The Beersheba troops defied the UN and stayed put. The very next day, they faced an unexpected invasion: thirty-five members of the Israel Philharmonic, led (across the desert, Moses-like, as well as musically), by Leonard Bernstein, arrived from Jerusalem by armored bus. Bernstein, as "musical adviser" of what had been the Palestine Symphony Orchestra when he conducted it the year before, had been touring the war-ravaged country with the ensemble for two months, performing for long-time citizens, new settlers and soldiers alike, a grueling schedule of forty concerts in sixty days. It was not unusual to experience nearby artillery fire mid-concert, and at one performance at Rehovoth, he was called offstage mid-Beethoven piano concerto and told of a possible air raid. According to the Palestine Post, "he returned to the piano as if nothing had happened." The outwardly unflappable Bernstein said: "I never played such an Adagio. I thought it was my swan song."
Despite hope and undaunted perseverance, the country was the scene of great suffering, which Bernstein also observed, and in the course of Israel's fight for independence, some six thousand Jews died and some twenty thousand were wounded. So it was only natural and logical for him to request orchestral volunteers for another concert for the troops those defiantly dug-in at Beersheba.
There in the desert, an archeological dig served as the concert venue, its high walls creating a three-sided amphitheater, and a makeshift stage was constructed. As reported by the South African writer Colin Legum: "The well of the amphitheater is alive with chattering soldiers men and women of the front-line army, Jews from Palestine and the British Commonwealth and U.S., Morocco, Iraq, Afghanistan, China, the Balkans, the Baltic, even one from Lapland." Local residents arrived, and some wounded soldiers were transported by ambulance from the hospital nearby. At 3:30 PM, the concert began. Bernstein played three concerti in a row, not only a bonanza for his listeners, but also a first for him: Mozart's K. 450 in B flat, Beethoven's First Piano Concerto, and Gershwin's Rhapsody in Blue, a most extraordinary and ambitious encore! A violinist supported Bernstein's chair when it began slipping along the precarious platform.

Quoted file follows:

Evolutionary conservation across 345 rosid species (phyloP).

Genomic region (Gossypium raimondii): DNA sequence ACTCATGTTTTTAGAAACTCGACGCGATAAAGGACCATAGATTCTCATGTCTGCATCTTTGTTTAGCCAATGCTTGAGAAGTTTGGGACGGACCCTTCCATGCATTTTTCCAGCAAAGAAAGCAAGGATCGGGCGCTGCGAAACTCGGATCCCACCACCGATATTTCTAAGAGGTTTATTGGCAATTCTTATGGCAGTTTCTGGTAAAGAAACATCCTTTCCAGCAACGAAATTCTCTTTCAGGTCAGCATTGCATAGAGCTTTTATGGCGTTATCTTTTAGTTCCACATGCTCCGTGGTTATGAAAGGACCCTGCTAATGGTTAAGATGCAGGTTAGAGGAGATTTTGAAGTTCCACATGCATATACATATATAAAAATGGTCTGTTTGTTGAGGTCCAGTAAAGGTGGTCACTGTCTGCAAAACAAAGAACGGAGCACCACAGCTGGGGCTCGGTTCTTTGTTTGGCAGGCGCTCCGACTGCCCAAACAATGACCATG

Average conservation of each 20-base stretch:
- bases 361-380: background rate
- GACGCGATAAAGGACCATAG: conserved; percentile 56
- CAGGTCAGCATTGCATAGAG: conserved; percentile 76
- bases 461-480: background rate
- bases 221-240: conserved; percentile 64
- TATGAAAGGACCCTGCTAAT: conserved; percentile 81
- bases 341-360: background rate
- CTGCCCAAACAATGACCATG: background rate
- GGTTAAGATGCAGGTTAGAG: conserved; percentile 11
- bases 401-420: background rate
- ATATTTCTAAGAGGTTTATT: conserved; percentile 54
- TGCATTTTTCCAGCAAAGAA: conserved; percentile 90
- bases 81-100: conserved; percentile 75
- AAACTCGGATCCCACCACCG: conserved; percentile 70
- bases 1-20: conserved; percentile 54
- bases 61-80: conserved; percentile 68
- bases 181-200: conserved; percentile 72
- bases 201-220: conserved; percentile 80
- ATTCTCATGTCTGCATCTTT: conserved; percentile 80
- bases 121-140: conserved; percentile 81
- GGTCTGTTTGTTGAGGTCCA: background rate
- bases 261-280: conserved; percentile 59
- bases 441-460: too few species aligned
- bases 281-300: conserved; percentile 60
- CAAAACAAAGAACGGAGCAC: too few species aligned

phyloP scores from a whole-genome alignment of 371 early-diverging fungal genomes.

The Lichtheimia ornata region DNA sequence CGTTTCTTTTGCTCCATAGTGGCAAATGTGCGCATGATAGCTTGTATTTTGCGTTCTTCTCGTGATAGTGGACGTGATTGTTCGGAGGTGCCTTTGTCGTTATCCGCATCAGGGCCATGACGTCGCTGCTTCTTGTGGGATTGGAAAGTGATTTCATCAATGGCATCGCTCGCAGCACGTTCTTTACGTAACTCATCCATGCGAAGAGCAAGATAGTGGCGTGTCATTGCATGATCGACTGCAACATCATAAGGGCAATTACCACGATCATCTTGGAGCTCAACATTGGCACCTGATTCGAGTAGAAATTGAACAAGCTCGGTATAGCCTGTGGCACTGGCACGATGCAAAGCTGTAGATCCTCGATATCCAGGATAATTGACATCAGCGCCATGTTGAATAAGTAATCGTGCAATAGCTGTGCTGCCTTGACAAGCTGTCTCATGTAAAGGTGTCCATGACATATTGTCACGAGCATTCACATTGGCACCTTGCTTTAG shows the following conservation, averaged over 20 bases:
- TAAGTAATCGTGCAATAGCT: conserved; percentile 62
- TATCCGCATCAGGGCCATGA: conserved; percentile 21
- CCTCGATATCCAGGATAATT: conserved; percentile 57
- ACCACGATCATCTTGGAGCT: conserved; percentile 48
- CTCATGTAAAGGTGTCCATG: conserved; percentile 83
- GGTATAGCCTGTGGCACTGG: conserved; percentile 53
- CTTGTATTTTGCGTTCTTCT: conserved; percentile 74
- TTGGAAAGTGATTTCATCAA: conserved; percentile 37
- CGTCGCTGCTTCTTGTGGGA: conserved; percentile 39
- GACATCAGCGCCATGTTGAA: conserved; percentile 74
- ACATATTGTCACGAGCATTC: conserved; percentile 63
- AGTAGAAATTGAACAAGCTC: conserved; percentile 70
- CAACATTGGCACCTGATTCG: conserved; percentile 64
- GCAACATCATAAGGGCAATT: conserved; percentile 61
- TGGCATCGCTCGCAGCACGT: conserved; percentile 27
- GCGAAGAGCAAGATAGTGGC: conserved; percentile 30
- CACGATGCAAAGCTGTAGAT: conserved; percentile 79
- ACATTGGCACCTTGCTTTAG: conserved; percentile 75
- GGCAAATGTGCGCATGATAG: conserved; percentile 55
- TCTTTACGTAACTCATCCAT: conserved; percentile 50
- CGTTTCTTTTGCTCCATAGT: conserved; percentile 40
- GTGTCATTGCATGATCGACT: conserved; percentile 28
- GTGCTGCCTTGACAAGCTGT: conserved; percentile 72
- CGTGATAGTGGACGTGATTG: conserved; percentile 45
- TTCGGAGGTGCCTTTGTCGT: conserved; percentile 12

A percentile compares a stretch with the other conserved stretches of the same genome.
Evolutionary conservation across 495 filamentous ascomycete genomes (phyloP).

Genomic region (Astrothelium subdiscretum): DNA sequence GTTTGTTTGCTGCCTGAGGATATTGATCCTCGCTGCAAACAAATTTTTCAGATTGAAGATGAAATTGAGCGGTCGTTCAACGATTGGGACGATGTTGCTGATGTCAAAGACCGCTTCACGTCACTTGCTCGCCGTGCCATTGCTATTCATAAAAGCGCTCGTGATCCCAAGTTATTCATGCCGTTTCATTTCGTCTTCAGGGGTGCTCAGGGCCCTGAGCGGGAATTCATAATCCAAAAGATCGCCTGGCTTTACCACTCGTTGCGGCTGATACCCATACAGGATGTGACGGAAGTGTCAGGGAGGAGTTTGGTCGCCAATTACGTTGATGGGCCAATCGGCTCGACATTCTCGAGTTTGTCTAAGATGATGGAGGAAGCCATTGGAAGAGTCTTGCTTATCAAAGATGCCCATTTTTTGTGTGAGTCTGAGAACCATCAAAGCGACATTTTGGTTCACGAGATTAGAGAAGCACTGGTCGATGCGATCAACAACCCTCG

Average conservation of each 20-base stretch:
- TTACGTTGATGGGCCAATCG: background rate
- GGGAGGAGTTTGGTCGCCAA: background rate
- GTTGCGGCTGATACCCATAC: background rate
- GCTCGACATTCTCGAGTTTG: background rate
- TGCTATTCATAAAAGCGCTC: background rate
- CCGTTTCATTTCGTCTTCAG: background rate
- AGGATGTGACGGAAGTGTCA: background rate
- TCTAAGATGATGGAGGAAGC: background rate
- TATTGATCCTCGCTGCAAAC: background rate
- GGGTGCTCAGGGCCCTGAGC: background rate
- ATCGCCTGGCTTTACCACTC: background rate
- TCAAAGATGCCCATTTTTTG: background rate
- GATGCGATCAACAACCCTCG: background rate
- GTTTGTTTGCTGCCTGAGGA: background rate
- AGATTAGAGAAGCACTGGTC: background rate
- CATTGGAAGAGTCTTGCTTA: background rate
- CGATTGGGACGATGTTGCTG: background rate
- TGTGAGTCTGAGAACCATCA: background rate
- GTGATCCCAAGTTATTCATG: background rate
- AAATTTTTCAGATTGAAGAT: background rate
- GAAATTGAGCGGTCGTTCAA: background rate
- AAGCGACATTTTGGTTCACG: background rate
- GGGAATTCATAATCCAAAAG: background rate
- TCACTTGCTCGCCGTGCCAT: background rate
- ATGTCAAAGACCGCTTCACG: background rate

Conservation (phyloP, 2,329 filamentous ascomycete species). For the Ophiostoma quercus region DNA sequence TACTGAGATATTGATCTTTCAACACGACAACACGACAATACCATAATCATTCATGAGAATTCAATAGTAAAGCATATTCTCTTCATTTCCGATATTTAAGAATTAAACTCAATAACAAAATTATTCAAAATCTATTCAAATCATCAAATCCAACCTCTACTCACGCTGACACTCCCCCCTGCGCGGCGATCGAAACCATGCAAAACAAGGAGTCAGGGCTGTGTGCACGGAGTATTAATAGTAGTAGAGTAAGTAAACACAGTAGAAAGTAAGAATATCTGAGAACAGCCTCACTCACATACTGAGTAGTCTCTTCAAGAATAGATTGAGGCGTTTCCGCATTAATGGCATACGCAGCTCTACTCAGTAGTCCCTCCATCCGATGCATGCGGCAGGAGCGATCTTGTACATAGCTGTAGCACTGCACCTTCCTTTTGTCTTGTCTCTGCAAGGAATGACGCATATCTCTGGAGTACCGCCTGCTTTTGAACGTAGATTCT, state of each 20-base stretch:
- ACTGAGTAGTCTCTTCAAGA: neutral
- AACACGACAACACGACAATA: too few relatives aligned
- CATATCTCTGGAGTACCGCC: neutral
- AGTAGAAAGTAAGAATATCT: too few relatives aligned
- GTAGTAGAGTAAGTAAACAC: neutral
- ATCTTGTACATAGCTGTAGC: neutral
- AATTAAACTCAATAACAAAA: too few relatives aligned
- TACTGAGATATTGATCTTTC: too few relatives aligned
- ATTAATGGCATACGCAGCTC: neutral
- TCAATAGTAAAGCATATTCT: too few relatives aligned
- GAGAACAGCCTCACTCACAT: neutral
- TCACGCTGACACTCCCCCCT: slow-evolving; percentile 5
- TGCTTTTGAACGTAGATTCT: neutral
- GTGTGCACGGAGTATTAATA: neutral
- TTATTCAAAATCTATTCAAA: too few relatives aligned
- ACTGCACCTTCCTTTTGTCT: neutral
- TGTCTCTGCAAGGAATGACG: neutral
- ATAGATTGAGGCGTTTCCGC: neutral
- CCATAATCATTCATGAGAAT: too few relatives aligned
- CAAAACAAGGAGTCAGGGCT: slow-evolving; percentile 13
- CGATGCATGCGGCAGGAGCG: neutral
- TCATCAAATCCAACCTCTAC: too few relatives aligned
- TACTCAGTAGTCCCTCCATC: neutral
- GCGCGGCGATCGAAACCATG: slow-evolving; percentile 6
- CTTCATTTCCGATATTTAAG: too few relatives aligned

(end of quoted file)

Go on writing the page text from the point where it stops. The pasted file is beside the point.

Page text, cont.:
Estimates of the audience-size ranged from one to five thousand, but in any case, when Egyptian planes reported sighting troops massing in large numbers in Beersheba, Egypt withdrew its troops from a position menacing Jerusalem in order to re-deploy them for what seemed an imminent Israeli attack in the Negev. Dr. Chaim Weizmann, who would become the President of Israel, explained the Egyptian reaction: "Who would take time in war to listen to a Mozart concerto?"
Fast-forward to 1969, not far from the site of that historic concert, when the University of the Negev was founded, inspired by David Ben-Gurion, Israel's first Prime Minister, whose vision it was to promote development of the Negev desert. His statement became the university's motto: "Israel's capacity for science and research will be tested in the Negev" and the university was renamed Ben-Gurion University of the Negev upon his death in November 1973. The university, which is public, has an enrollment of 17,400 as of 2008, with faculties in Natural, Engineering and Health Sciences; Humanities and Social Sciences; Management and Desert Research. It also offers several English-language programs including a Master of Arts in Middle Eastern Studies; International Health (in collaboration with New York's Columbia University); and BA and MA courses in the Department of Foreign Languages and Linguistics.